The front cover of my edition of "The Two Towers" has a picture of what looks like a man mounted on some vast flying creature:


The only thing that beast makes me think of is "dragon", but as far as I can remember, no dragons appear in "The Two Towers" or indeed in the whole of "The Lord of the Rings". So I can't work out what one is doing on the front cover of the book. I'd also be interested to know what the city/structure in the background is. It looks like Minas Tirith, but again "The Two Towers" has no scenes set in Minas Tirith. Could it be Helm's Deep?

What does this picture depict?

  • 23
    Well I'm pretty sure that the Witch-king of Angmar riding his fell beast. As to the setting or scene, I've no clue.
    – Daft
    Apr 10, 2015 at 10:08
  • 6
    That is barad-dur and the witch king on his fell beast
    – user31546
    Apr 10, 2015 at 10:15
  • Wait, this has to mean that you've never seen the movies... May I suggest you watch them? They are, frankly, very very good.
    – fgysin
    Jul 16, 2020 at 11:09
  • @fgysinreinstateMonica No sorry, I never want to see the Hollywood "adaptation" of such a great work of literature. Not even one second of one scene.
    – Rand al'Thor
    Jul 16, 2020 at 11:12
  • 1
    Fair enough, your loss. I'm not normally one to go for book adaptations, but IMHO they did a more than fair job of it...
    – fgysin
    Jul 16, 2020 at 11:16

2 Answers 2


The painting is known as "The Dark Tower", by John Howe. Howe is one of the greatest Tolkien illustrators, and worked with Jackson on the movies' art direction.

Originally painted in 1990 for the 1991 Tolkien Calendar, the image depicts Sauron's tower of Barad Dur, in Mordor, with a Lovecraftian spin (it was based on an early Lovecraft-inspired painting Howe had made). It wasn't drawn explicitly for the cover of The Two Towers, so it doesn't necessarily depict a specific scene from that book, but Barad Dur is one of the many choices for the titular Towers in the name of the book.

Having established the Tower being Barad Dur, it came naturally to add a Ringwraith on his flying mount, as they "came more or less with the landscape", according to Howe. Tolkien might not have described these flying mounts precisely - usually just using "The winged Shadow" or "a flying darkness in the shape of a monstrous bird" - but Howe's interpretation (like many of his visual images for Tolkien's works) became the basis for Jackson's vision in the movies.

Here's Howe's commentary, available on his website:

I had (and still do) a collection of photos of the skulls of small animals - mice, rats, small birds - that an art school classmate and I had piled up and photographed. [..] From these snapshots, I had done a painting of the Nameless Isle, from the Dream Quest of Unknown Kadath, by H. P. Lovecraft. [..] Like many things, some paintings are a dry run, and I knew I had the foundations of Sauron's tower Barad-dur.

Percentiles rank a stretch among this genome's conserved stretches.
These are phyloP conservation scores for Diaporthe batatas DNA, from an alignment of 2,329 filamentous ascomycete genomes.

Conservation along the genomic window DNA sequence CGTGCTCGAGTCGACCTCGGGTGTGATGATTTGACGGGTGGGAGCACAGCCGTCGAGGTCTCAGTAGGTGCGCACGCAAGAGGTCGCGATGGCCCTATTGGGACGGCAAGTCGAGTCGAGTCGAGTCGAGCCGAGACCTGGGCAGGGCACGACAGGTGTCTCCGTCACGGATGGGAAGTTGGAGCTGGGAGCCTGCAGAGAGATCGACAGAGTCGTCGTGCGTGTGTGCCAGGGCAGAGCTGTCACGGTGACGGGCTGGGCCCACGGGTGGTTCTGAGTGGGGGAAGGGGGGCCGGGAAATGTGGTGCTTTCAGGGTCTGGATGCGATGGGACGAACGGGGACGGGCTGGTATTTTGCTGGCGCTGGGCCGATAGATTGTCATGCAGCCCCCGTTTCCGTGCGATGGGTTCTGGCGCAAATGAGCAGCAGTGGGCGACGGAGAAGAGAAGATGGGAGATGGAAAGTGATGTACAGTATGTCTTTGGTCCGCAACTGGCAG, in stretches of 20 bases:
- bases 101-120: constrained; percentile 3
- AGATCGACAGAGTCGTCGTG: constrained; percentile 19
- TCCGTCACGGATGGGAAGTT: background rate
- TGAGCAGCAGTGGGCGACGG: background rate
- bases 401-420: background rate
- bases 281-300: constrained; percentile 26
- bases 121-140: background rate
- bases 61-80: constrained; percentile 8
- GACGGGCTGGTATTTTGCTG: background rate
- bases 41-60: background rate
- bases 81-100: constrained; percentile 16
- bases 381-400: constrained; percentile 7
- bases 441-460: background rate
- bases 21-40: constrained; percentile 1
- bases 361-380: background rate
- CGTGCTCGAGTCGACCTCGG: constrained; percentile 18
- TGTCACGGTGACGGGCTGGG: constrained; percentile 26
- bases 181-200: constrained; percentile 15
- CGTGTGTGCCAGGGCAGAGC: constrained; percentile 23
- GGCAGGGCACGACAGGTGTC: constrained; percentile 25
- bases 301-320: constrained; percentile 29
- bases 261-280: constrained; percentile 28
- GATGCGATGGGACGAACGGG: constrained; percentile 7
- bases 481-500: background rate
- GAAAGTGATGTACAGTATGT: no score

And here's the full description of the flying creature, from The Return of the King, ch.6 - The Battle of the Pelennor Fields:

[A] winged creature: if bird, then greater than all other birds, and it was naked, and neither quill nor feather did it bear, and its vast pinions were as webs of hide between horned fingers; and it stank. A creature of an older world maybe it was, whose kind, fingering in forgotten mountains cold beneath the Moon, outstayed their day, and in hideous eyrie bred this last untimely brood, apt to evil.

  • 1
    This answer and the one from @Daft would be perfect if combined. As it is, hard to choose - one has the detailed information while the other has the original image.
    – Omegacron
    Apr 10, 2015 at 17:25
  • I like the hildebrant brothers Tolkien stuff better.
    – Escoce
    Apr 11, 2015 at 14:20
  • @Omegacron I get what you're saying, but I feel like adding the full painting - which doesn't add much beyond the cover version - will just add noise to an answer based on quotes, and won't actually add information. Apr 12, 2015 at 5:19
  • 1
    Brilliant answer! This is what I like about SE: people can ask a simple question and end up learning a lot more than they even realised there was to know, in a well-organised answer from someone who clearly knows their stuff.
    – Rand al'Thor
    Apr 12, 2015 at 11:10

It looks to be The Witch King of Angmar and his fell beast chilling out outside Barad-Dur.

The same image is on The Lord of The Rings' wiki with the title:

John Howe - The Dark Tower

enter image description here

  • 4
    +1 for full picture and for getting there first, but Avner is going to have to get the tick for a fuller and more detailed answer.
    – Rand al'Thor
    Apr 12, 2015 at 11:10

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